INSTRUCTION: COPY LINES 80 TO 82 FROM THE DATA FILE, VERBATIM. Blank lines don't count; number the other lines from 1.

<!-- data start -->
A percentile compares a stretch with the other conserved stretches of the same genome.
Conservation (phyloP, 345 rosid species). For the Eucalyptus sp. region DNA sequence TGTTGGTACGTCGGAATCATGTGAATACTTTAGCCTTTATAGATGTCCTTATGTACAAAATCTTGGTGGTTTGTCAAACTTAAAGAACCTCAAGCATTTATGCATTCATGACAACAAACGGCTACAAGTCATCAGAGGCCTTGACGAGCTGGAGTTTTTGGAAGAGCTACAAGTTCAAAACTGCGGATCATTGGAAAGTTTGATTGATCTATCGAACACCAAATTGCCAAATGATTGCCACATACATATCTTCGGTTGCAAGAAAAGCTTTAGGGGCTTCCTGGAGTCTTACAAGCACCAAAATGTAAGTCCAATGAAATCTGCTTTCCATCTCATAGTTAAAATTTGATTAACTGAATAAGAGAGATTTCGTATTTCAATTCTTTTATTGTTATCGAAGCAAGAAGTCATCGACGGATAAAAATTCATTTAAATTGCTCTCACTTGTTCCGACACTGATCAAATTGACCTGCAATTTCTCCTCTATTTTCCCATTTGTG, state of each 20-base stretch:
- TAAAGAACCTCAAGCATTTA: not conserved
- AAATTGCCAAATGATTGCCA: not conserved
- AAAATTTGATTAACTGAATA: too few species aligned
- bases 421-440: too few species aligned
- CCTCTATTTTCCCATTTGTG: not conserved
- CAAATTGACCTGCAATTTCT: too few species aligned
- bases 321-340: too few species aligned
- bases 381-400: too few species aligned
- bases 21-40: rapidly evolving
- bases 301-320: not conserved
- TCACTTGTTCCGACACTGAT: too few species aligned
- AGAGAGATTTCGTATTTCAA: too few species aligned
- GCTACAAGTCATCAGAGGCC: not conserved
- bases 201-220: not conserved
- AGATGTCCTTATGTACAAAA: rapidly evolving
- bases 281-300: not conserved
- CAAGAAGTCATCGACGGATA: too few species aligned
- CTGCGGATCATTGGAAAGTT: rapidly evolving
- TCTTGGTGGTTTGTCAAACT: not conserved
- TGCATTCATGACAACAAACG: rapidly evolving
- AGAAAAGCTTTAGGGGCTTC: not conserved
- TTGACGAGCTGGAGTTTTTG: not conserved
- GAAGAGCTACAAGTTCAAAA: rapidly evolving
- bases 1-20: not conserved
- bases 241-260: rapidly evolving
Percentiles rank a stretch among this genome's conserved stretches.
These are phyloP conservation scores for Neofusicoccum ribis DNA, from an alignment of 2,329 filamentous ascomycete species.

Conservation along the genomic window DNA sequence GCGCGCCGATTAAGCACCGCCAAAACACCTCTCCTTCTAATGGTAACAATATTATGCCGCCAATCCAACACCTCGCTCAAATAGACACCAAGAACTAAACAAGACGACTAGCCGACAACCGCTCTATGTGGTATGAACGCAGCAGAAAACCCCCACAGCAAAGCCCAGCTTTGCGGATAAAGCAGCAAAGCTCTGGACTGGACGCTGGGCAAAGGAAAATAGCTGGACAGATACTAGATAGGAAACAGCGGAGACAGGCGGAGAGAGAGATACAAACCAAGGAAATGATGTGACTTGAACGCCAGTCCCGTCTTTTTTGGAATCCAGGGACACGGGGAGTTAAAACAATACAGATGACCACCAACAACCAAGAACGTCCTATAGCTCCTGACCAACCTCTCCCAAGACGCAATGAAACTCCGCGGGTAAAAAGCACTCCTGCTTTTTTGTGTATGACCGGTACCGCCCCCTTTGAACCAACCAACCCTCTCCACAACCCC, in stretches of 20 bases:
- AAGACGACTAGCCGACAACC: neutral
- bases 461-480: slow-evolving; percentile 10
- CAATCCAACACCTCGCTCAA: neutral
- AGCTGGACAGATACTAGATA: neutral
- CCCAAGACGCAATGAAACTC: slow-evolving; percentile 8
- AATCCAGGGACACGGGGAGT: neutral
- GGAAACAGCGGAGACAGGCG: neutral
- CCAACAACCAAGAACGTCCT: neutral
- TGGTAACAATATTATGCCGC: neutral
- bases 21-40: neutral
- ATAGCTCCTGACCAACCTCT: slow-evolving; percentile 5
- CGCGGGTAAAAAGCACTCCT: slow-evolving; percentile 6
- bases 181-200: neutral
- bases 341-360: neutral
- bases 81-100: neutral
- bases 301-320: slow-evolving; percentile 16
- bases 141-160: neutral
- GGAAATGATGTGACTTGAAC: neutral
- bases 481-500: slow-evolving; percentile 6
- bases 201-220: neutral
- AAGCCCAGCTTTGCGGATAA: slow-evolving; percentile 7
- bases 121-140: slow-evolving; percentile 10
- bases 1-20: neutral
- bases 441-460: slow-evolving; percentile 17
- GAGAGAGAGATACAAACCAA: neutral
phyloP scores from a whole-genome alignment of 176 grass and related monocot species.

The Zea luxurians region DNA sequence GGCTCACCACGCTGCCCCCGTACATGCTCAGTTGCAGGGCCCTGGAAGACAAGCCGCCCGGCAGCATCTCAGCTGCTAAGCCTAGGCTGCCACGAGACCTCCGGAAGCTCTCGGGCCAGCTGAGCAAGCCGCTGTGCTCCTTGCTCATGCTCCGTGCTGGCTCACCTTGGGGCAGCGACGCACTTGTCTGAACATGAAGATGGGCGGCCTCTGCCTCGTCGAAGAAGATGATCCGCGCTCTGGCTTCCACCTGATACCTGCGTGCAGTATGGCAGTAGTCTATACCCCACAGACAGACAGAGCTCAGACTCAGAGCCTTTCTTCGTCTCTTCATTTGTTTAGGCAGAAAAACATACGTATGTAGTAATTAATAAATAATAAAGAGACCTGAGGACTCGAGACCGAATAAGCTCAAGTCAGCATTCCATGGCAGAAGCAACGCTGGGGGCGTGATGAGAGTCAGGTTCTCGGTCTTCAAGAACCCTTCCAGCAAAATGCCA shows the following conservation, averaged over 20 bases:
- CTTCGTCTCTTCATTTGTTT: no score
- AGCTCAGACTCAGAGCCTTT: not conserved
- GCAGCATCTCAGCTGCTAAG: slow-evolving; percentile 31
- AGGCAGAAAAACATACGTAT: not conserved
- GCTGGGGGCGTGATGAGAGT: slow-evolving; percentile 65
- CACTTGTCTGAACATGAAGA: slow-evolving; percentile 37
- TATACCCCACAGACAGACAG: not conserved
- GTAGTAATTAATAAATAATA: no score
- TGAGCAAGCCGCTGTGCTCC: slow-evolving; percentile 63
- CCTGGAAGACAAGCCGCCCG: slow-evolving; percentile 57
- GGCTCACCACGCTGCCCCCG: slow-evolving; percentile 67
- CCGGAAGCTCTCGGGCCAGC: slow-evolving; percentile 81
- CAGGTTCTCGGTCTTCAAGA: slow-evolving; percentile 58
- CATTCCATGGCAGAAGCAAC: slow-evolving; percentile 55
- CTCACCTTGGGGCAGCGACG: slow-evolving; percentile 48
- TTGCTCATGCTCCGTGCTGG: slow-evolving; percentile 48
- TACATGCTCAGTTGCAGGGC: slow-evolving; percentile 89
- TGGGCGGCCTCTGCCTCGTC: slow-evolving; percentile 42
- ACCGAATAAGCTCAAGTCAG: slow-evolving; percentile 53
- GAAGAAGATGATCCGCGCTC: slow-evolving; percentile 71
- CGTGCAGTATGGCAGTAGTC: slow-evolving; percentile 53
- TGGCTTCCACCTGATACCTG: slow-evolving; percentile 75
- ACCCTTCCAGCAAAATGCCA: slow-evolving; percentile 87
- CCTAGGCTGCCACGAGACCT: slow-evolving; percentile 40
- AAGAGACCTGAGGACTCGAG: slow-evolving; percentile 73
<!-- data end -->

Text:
- ACCCTTCCAGCAAAATGCCA: slow-evolving; percentile 87
- CCTAGGCTGCCACGAGACCT: slow-evolving; percentile 40
- AAGAGACCTGAGGACTCGAG: slow-evolving; percentile 73